With Autopilot, you can build AI-powered conversational IVRs that recognizes user's intent, collects data from users, answers frequently (or infrequently) asked questions, and routes calls to other users.
Autopilot does the speech recognition and natural language understanding (NLU) to detect what users say and match it to Tasks that they need to acomplish. Tasks can be programmed to ask questions to collect data, answer questions or connect calls to other users. They are trained to recognize different phrases or ways users might invoke a given Task.
You can use TwiML's
<Autopilot> noun to connect a call to an Autopilot Conversational IVR.
The following example shows how to use the
<Autopilot> TwiML noun:
<?xml version="1.0" encoding="UTF-8"?> <Response> <Connect> <Autopilot>UAXXXXXXXXXXXXXXXXXXXXXXXXXXXXXXXX</Autopilot> </Connect> </Response>
<Autopilot> supports the following attributes that change its behavior:
|action||URL (relative or absolute)||現在の文書の URL|
|method||GET または POST||POST|
action attribute takes an absolute or relative URL as a value. The Autopilot dialogue ends either by doing a handoff or the absence of a listen.
If you do not provide an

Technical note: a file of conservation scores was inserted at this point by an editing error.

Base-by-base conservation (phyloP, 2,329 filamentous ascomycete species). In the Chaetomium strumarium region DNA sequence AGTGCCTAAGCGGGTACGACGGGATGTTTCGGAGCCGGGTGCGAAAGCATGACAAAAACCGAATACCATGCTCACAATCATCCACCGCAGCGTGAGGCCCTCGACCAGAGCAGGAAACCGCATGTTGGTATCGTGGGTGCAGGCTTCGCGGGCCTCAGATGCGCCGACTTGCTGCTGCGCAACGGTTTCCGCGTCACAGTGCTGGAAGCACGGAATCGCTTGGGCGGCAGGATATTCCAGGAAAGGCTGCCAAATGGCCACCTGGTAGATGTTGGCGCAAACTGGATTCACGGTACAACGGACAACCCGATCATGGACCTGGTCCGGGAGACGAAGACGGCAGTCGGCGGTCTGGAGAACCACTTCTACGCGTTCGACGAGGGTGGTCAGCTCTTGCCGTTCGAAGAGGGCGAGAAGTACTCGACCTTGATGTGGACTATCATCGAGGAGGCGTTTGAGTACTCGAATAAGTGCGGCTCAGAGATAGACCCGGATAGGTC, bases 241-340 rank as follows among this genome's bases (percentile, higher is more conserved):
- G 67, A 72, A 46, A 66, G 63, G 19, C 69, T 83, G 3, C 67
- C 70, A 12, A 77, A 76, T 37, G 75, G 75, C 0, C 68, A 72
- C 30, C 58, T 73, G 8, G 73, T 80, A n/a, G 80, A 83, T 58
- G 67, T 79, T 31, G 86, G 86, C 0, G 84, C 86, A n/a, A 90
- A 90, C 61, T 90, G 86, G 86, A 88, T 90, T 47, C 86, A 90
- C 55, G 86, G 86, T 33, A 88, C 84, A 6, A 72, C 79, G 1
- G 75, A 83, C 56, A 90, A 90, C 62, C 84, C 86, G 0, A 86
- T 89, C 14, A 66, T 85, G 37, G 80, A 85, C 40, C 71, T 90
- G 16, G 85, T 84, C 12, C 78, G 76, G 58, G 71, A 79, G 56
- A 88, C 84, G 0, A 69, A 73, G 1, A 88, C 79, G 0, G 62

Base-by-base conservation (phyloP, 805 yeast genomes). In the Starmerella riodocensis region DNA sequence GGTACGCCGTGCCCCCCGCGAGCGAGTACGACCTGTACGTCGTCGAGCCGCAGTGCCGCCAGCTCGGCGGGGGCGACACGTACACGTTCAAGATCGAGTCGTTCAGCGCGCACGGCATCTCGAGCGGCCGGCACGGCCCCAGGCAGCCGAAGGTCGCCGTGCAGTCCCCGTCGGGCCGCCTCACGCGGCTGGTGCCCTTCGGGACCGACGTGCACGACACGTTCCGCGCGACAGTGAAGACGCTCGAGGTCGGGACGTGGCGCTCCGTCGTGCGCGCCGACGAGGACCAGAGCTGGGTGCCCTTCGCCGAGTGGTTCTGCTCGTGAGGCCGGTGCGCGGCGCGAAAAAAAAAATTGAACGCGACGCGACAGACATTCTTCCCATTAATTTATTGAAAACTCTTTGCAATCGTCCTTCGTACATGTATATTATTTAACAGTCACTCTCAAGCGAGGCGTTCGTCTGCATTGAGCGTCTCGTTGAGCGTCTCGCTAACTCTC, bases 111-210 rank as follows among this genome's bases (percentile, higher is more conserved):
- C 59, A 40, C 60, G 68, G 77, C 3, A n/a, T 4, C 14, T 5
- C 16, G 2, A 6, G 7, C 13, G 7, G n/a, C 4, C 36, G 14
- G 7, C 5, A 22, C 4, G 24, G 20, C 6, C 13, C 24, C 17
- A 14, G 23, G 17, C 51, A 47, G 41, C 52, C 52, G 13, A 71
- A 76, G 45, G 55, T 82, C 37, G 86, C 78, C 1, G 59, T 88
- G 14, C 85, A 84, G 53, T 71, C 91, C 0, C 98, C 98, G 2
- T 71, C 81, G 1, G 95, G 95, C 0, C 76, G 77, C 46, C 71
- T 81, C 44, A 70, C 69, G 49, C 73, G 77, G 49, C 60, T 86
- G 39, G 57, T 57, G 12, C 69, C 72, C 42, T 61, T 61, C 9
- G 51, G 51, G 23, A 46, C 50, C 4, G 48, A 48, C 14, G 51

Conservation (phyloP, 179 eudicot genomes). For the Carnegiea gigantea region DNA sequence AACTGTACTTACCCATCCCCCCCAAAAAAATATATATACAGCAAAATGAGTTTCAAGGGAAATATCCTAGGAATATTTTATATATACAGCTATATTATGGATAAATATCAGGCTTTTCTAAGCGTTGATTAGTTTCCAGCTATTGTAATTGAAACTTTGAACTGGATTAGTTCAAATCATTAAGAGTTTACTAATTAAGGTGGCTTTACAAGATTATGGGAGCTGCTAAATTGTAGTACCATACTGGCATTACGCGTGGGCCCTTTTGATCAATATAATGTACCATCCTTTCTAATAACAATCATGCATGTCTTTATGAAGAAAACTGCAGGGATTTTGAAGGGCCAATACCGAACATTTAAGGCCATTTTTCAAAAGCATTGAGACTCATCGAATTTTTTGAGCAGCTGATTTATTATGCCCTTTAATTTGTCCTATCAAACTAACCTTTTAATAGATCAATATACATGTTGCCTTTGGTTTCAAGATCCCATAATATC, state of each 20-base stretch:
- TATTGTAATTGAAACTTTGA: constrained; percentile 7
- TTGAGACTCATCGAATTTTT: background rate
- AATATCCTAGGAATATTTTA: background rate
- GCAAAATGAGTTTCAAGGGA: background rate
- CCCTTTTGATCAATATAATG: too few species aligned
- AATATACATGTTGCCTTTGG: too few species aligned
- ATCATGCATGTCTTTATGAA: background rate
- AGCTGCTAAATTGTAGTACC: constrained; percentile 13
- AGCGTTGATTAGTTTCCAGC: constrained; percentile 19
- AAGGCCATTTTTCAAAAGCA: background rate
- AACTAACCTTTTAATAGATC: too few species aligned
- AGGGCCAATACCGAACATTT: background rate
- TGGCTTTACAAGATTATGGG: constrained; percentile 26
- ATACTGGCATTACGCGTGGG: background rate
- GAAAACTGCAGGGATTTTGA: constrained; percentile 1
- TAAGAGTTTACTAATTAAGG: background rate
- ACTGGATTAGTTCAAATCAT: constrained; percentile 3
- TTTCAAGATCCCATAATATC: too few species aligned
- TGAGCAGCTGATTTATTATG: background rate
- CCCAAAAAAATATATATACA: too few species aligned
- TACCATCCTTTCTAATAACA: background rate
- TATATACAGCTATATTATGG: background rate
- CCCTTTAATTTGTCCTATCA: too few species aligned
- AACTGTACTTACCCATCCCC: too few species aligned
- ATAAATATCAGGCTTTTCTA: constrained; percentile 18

action parameter, Twilio will POST to the URL that houses the active TwiML document.
<?xml version="1.0" encoding="UTF-8"?> <Response> <Connect action="https://www.example.com/autopilot"> <Autopilot>UAXXXXXXXXXXXXXXXXXXXXXXXXXXXXXXXX</Autopilot> </Connect> </Response>
A string representing the unique name of the destination Task. If no TargetTask is provided, the destination task is determined by the natural language understanding.
TargetTask is useful when you want to control what task a user is routed to.
Any call sent with a TargetTask parameter will start the Autopilot session on that task. This will override the initiation task specified in the defaults.
action URL, Twilio will re-request the URL that hosts the TwiML you just executed. This can lead to unwanted looping behavior if you're not careful. See our example below for more information.